Considered to be the right-hand man of Saddam Hussein, al-Duri was one of the most wanted men in Iraq after the 2003 US invasion, portrayed as the King of Clubs in the US-military deck of cards of former government members.
He was believed to be a leading figure behind the attacks against US-led forces and had a $10 million bounty on his head.
From the early days of the occupation, US military commanders suspected al-Duri was using Saddam’s hidden cash to pay for attacks on US troops.
Born in 1942, near the town of Tikrit, a stronghold and powerbase of former President Saddam Hussein, al-Duri came from humble beginnings with his father eking a living as an ice-seller.
Al-Duri first met Saddam in the early, formative days of the Baath party and is one of three surviving men – along with the former Iraqi president and Taha Yassin Ramadan, another Iraqi vice-president – who plotted to bring the secular political party to power in a coup in 1968.
After the coup, he held a prominent position in the Baath government, presiding over special tribunals that tried opponents and issued death sentences.
A top military commander, he played a key role in the occupation of Kuwait and subsequent Gulf war in 1991.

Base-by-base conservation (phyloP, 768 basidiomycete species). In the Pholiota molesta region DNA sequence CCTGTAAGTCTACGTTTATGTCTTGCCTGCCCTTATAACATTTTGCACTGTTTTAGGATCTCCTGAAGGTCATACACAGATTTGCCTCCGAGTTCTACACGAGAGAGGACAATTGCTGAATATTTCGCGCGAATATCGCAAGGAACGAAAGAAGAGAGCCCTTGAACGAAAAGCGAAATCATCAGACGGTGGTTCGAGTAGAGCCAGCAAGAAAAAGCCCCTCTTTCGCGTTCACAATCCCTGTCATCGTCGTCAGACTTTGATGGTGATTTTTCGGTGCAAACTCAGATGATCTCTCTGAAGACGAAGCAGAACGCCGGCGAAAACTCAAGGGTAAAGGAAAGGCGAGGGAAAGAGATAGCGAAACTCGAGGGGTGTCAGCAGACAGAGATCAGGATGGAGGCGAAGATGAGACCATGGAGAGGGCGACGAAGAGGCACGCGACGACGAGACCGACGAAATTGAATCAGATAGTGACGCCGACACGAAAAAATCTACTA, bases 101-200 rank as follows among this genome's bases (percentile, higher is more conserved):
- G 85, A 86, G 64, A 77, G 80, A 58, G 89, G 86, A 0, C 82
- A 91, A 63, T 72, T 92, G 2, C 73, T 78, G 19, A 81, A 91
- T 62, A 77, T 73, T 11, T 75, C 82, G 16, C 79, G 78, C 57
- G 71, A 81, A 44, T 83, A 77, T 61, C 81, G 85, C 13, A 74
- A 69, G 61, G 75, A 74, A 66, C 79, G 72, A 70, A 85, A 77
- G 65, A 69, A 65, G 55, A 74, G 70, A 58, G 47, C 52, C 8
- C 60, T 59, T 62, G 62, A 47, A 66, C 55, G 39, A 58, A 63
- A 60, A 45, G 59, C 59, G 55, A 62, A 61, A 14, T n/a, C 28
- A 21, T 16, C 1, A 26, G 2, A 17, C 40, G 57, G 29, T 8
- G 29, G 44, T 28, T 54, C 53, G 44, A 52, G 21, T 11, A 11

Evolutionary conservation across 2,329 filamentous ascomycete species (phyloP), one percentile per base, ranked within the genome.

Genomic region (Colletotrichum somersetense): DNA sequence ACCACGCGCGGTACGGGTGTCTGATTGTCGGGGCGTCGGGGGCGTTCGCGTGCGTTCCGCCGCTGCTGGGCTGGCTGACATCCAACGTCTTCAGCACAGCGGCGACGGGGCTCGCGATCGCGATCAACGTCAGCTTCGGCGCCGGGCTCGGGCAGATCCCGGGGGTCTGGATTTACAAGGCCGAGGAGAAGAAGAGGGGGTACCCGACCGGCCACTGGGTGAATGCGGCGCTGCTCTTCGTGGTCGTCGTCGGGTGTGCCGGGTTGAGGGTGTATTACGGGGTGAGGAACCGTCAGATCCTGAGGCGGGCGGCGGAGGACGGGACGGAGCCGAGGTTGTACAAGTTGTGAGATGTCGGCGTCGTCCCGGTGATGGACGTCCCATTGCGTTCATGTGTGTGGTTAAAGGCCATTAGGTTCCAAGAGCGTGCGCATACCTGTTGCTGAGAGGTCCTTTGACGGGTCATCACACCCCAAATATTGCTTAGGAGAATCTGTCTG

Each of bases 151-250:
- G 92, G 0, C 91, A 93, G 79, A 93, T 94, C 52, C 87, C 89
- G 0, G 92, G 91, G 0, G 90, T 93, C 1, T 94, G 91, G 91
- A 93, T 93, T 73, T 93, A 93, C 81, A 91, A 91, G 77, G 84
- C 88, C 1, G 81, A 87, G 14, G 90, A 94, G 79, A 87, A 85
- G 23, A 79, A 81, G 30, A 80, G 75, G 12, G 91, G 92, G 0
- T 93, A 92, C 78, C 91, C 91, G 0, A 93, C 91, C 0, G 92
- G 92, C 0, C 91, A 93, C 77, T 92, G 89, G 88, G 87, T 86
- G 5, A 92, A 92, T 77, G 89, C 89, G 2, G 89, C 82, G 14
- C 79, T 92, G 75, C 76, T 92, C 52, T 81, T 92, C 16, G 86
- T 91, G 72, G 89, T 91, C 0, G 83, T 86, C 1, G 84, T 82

Following the war, he was one of the more visible faces of Iraqi diplomacy.
In 2002, at the Beirut Arab summit, al-Duri famously shook hands with the Kuwaiti foreign minister and then embraced the Saudi crown prince, Abd al-Aziz, whose countries had refused to have any official relations with Iraq since the 1991 Gulf war.
A close confident of Saddam Hussein’s, his daughter was briefly married to Uday Hussein, son of the president.
At large after the US invasion, he was suspected of being behind several guerrilla attacks against US occupation forces, as well as allegedly brokering an alliance between pro-Baathist fighters and Islamists in Iraq.
Four of his nephews were captured by US forces in January of this year.
His wife and daughter remain in US custody after their arrest last November.
As recently as 5 October of this year, he called for escalating the insurgency in a letter attributed to him and published by the London-based Arab newspaper Al-Quds Al-Arabi.
Al-Duri’s trail went hot and cold over the first year and a half following the April 2003 US-led invasion.
In December 2003, US troops launched a massive assault on the town of Hawijah, an fighter stronghold west of the oil centre of Kirkuk, on a tip that al-Duri was receiving a blood transfusion there.The paratroopers came away empty-handed.
One month earlier, US soldiers detained al-Duri’s daughter and one of his wives in a raid in Samarra, another fighter stronghold, and even used air raids to destroy two of his homes near the town.
US commanders had repeatedly said that al-Duri’s age and state of health made him an unlikely underground guerrilla leader – saying that he acted as the banker and brains behind attacks rather than a field operative.